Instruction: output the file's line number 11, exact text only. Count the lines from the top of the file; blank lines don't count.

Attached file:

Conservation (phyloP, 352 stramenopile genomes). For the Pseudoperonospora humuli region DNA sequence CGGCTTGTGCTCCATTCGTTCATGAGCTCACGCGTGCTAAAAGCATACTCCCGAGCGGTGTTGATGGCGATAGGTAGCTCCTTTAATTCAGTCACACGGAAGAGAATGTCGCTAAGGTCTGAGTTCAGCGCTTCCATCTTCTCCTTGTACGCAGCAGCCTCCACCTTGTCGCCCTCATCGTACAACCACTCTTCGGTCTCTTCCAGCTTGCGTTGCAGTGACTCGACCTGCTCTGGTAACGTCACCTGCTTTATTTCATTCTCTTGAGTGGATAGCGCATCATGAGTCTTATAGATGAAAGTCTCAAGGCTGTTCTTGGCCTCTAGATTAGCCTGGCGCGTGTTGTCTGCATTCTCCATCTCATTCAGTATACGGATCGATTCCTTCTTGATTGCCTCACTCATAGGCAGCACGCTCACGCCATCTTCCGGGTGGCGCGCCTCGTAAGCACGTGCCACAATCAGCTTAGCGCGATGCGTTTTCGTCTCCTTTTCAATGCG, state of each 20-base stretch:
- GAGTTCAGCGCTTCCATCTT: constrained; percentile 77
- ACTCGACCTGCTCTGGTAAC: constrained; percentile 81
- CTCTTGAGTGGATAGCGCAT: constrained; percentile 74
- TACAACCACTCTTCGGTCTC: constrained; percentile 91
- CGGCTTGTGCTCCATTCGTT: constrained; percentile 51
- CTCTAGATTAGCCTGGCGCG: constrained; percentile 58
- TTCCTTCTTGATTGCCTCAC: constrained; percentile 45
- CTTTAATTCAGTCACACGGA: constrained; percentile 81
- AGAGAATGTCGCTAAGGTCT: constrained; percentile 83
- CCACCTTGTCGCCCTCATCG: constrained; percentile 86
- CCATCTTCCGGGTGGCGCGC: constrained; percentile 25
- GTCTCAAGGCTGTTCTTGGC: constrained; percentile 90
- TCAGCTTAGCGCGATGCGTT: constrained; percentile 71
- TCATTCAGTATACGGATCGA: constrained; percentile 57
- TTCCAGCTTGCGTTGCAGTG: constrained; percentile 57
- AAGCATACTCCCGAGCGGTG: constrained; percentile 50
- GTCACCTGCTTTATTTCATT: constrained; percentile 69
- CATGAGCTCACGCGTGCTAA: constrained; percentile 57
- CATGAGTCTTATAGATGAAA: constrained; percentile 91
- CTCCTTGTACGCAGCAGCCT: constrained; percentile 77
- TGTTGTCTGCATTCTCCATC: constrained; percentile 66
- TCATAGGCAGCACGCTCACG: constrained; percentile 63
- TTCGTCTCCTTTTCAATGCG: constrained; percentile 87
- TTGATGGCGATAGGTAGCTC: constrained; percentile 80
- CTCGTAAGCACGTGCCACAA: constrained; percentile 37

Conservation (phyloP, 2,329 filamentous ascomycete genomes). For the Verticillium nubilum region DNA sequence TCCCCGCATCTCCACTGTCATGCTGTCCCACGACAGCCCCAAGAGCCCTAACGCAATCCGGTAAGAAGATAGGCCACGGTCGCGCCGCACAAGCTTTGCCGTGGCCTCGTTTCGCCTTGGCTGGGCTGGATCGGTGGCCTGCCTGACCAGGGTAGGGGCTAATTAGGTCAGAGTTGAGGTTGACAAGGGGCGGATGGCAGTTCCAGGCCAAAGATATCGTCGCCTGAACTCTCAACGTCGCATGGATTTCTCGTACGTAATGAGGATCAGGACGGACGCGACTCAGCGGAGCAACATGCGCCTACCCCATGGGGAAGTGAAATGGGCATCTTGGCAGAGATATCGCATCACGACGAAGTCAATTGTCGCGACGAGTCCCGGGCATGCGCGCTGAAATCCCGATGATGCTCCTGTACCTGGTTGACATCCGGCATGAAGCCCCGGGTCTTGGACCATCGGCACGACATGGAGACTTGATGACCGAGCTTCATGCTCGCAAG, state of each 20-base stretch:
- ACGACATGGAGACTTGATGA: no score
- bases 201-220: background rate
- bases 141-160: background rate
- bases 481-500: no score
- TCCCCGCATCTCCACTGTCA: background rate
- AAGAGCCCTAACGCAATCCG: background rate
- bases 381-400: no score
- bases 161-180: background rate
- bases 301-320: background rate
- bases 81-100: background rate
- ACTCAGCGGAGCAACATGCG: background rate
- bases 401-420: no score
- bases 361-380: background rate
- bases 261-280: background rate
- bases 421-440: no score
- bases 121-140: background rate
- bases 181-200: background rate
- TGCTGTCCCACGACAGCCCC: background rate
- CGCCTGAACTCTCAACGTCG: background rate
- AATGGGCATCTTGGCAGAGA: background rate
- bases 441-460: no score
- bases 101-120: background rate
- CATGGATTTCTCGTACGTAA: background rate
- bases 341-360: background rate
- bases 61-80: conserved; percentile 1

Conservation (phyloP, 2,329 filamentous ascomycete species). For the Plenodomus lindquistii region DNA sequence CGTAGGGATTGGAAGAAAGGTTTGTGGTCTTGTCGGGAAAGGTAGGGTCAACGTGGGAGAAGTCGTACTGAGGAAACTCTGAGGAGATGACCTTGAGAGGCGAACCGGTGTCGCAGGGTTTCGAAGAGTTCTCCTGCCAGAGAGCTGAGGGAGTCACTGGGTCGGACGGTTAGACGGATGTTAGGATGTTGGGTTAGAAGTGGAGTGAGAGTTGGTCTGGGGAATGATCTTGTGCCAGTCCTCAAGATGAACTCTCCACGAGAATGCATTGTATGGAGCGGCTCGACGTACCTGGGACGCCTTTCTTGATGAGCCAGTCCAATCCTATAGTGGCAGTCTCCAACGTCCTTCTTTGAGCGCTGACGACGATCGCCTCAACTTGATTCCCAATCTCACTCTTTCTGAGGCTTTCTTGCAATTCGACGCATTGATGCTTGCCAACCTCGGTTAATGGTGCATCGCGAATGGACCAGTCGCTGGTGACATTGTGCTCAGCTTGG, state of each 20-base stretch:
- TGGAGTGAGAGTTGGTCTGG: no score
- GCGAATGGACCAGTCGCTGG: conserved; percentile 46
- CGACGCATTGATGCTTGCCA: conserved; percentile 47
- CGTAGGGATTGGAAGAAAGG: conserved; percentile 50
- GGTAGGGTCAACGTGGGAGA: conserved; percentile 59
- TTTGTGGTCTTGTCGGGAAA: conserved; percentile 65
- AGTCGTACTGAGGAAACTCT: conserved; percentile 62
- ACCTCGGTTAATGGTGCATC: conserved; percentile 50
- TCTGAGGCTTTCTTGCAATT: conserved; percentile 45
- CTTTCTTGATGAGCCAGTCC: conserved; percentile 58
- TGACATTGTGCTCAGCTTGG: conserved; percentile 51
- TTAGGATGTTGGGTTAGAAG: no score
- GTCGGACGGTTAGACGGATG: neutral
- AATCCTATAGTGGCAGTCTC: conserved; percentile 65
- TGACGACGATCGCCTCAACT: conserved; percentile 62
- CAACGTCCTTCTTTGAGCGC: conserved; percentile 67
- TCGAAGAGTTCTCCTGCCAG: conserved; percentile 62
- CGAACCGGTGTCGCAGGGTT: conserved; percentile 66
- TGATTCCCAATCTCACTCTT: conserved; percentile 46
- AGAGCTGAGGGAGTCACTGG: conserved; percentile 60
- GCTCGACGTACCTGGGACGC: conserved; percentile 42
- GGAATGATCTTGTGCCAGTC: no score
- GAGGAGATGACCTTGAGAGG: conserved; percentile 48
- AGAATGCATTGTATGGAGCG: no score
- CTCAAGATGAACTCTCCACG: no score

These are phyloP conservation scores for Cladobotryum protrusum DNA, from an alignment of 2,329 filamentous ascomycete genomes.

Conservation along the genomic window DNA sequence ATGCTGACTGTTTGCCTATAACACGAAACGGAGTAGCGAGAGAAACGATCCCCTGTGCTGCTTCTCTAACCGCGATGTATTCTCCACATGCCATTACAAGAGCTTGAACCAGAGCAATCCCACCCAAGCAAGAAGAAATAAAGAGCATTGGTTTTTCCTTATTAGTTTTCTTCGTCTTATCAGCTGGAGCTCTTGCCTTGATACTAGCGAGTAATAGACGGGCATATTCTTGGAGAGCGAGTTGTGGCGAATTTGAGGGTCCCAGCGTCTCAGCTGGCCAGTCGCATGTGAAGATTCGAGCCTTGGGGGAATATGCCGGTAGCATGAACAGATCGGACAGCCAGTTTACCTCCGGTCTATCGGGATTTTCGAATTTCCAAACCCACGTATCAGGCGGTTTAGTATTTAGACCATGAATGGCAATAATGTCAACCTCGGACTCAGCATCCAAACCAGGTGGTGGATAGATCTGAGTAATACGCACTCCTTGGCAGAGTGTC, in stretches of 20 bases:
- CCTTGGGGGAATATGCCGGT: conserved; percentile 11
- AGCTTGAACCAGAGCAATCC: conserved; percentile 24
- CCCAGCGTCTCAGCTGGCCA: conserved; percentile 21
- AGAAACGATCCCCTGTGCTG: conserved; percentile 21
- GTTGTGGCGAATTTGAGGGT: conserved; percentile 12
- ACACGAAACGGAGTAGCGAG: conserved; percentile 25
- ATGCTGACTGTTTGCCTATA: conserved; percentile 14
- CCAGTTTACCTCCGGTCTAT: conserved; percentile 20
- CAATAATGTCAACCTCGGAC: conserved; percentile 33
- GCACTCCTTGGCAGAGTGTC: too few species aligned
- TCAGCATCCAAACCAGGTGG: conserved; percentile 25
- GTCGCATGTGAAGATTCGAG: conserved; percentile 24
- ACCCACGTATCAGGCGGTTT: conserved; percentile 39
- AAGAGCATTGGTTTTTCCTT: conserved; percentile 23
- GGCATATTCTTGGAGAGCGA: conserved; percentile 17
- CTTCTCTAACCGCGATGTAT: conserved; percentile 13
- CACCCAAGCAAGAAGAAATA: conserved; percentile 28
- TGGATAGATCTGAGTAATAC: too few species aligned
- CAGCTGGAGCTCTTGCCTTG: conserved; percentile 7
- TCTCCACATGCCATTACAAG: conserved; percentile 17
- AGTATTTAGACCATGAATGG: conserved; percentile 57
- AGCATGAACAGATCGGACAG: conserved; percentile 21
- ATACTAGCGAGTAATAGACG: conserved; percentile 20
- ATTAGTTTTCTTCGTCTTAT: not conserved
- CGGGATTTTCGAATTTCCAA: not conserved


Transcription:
- CCACCTTGTCGCCCTCATCG: constrained; percentile 86